The family of overseas Filipino worker Joselito Zapanta on Wednesday reiterated its appeal for help in raising P44 million in blood money in four months so the condemned OFW can be spared from execution next year.
“I’m begging, knocking at your hearts and asking for help. Please help us, I want my son to live,” Zapanta’s mother, Mona, said in between sobs during an interview held at the sidelines of the Christmas party organized for overseas Filipino workers’ families by the Blas F. Ople Center.
The government of Saudi Arabia has stayed the execution of Zapanta by four more months, giving his family more time to raise blood money to settle with the family of his Sudanese victim.
Zapanta’s 50-year-old mother made the same appeal to OFWs and their families who attended the event. She said she was able to talk to her son at the Saudi detention center and he was deeply grateful for those praying for him.
“Joselito Zapanta admitted to the crime but has also sought forgiveness from the aggrieved family for what he has done. In the spirit of Christmas, we support Nanay Mona’s appeal because everyday and every peso counts in this herculean fund-raising effort,” labor advocate Susan Ople said.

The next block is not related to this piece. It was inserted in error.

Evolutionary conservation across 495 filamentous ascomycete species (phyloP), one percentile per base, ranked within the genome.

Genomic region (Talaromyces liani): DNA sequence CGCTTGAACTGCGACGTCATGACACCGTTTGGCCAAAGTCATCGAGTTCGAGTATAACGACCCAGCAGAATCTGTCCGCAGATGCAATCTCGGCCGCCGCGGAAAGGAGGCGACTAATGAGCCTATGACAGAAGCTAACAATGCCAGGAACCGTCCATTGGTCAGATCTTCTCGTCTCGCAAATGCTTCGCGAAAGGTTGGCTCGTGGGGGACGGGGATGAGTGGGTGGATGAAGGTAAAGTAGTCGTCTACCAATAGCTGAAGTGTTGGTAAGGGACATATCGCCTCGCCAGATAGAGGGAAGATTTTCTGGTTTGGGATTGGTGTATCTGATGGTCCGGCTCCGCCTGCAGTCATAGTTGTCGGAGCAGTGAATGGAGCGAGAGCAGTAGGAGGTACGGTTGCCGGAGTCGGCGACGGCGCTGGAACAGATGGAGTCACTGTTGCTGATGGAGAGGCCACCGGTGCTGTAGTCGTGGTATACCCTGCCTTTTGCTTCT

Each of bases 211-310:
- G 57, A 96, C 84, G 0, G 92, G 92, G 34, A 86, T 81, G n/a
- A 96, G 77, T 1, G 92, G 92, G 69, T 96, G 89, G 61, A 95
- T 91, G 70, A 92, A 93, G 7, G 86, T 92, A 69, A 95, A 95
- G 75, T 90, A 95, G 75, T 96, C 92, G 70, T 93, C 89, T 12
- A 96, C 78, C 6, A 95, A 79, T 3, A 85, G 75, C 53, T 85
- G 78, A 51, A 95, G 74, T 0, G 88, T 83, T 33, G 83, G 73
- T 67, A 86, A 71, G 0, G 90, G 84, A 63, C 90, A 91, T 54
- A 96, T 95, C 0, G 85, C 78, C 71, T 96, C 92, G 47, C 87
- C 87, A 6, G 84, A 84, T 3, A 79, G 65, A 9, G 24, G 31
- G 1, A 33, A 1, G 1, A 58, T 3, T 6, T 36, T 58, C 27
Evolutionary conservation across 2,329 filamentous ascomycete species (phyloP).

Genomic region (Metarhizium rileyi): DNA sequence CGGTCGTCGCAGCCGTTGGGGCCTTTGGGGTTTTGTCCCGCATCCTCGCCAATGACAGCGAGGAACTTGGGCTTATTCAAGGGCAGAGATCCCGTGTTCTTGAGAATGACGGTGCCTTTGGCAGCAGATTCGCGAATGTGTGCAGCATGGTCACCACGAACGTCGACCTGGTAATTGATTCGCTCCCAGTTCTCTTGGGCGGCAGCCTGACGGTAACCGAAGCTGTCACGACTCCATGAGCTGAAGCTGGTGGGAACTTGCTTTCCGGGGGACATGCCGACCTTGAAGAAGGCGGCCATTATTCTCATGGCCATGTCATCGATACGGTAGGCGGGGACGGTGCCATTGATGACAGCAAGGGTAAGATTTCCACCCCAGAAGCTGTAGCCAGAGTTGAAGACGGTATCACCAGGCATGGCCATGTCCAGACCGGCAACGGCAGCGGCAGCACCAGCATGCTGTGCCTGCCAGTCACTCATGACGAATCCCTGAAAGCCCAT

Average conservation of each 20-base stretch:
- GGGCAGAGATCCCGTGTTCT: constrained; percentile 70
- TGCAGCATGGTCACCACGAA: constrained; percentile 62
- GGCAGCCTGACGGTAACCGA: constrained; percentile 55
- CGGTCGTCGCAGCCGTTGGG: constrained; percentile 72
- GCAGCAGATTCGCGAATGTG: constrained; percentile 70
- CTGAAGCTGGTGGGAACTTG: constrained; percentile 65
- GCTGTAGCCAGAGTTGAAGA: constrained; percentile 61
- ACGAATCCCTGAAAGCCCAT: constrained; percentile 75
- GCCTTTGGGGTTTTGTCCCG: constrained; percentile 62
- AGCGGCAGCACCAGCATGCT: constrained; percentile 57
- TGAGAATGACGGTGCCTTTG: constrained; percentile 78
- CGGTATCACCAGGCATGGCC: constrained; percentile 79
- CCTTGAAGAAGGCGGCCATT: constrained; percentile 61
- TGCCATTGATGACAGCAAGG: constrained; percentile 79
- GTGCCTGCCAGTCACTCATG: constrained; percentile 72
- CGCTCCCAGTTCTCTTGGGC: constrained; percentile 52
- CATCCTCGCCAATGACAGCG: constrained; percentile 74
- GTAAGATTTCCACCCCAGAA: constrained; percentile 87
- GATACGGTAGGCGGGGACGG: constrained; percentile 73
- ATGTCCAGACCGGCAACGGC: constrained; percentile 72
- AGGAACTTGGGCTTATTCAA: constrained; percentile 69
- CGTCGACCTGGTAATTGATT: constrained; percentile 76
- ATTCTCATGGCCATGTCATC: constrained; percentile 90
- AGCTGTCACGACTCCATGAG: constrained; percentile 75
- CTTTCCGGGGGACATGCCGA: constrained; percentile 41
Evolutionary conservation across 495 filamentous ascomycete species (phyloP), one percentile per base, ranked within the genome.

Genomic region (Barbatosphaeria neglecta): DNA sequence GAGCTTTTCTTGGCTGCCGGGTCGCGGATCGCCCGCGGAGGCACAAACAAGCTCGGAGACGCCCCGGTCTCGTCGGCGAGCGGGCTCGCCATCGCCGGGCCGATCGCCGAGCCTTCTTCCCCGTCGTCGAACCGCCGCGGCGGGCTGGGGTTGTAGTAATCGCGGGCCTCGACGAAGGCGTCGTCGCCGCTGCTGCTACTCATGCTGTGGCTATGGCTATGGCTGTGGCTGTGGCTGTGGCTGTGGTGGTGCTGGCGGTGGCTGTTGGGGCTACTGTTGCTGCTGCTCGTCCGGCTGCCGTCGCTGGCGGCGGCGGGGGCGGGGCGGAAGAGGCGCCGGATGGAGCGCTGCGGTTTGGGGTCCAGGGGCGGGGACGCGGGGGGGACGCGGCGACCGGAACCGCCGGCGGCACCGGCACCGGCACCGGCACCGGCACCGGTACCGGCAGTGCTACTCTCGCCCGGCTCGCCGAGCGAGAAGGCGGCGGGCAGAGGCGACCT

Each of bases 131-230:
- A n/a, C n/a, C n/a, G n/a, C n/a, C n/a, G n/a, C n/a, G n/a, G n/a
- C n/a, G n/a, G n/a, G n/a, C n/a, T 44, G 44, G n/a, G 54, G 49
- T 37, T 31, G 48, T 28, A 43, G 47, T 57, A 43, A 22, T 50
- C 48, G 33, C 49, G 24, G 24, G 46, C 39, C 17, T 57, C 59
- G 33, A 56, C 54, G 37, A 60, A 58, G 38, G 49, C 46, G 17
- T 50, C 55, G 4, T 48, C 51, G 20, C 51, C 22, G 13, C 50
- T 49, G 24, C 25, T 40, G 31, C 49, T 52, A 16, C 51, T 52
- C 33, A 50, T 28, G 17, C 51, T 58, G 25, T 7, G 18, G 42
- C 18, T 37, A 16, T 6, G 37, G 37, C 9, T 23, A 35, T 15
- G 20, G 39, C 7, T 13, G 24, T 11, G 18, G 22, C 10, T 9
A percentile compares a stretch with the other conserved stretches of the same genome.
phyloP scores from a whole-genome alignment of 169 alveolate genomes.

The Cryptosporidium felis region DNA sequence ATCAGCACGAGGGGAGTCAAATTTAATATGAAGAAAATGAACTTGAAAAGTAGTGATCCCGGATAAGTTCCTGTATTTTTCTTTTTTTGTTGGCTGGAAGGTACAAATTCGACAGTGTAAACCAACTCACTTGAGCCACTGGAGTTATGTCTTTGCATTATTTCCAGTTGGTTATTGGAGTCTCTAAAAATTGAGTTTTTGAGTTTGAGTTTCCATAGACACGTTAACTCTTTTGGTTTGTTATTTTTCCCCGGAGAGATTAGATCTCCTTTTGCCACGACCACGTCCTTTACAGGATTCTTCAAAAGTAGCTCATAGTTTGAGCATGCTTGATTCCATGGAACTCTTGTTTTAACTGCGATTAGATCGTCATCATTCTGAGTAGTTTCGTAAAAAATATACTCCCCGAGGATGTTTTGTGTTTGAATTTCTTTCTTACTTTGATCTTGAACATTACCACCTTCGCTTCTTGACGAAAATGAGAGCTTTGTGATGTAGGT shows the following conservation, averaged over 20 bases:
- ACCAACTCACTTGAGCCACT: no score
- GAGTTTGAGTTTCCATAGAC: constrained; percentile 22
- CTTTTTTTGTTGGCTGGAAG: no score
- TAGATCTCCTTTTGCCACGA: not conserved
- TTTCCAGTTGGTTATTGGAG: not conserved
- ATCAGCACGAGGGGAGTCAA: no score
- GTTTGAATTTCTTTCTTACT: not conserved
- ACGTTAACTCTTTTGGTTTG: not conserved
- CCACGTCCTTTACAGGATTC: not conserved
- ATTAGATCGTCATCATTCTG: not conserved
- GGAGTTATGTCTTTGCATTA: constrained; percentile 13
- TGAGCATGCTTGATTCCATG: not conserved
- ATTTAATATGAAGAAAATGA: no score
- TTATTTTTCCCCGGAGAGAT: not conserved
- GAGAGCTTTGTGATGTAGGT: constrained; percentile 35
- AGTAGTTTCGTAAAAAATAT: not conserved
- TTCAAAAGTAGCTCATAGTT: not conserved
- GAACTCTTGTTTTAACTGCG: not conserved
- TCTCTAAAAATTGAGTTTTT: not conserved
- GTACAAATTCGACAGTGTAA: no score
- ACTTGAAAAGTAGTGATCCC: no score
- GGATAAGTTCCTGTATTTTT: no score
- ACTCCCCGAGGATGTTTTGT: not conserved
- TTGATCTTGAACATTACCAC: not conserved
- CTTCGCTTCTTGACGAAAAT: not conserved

She added that the Zapanta case has the biggest blood money requirement so far from an aggrieved family and that Zapanta’s family will not be able to raise such a substantial amount on their own.
“Nanay Mona is a housewife with health problems while her husband is a carpenter. Joselito has two children of his own and is the sole breadwinner of the family. If you were in Nanay Mona’s place, wouldn’t you also appeal to everyone and do everything possible in four months to save your son’s life?,” Ople added.
In response, the OFW families contributed varying amounts after a donation box was passed around following Mona’s appeal.
Donation boxes for victims of typhoon Pablo were also set up at designated areas for those who wish to help out. According to the Ople Center, donations for typhoon victims will be coursed through the Overseas Workers’ Welfare Administration.
“We celebrate Christmas as one family with hope and joy in our hearts despite all the challenges confronting our OFWs. This annual Christmas celebration is our way of providing OFW families with the opportunity to feel the spirit of Christmas together, with people who most understand how it feels to have an OFW loved one so far away during the yuletide season,” Ople said.
Meanwhile, the gathering also coincided with the launching of “OFWs for Peace,” part of the Office of the Presidential Adviser on the Peace Process’ (OPAPP) campaign to mobilize public support for peace through the involvement of various sectors.
Presidential Peace Adviser Secretary Teresita Deles administered the peace volunteers’ oath to officers of the OFWs for Peace movement headed by Engineer Francisco Aguilar Jr., a former OFW.
The OFWs for Peace will use social media to communicate peace gains and developments in Mindanao to Filipino community groups across the globe in partnership with OPAPP. The Ople Center will serve as its secretariat.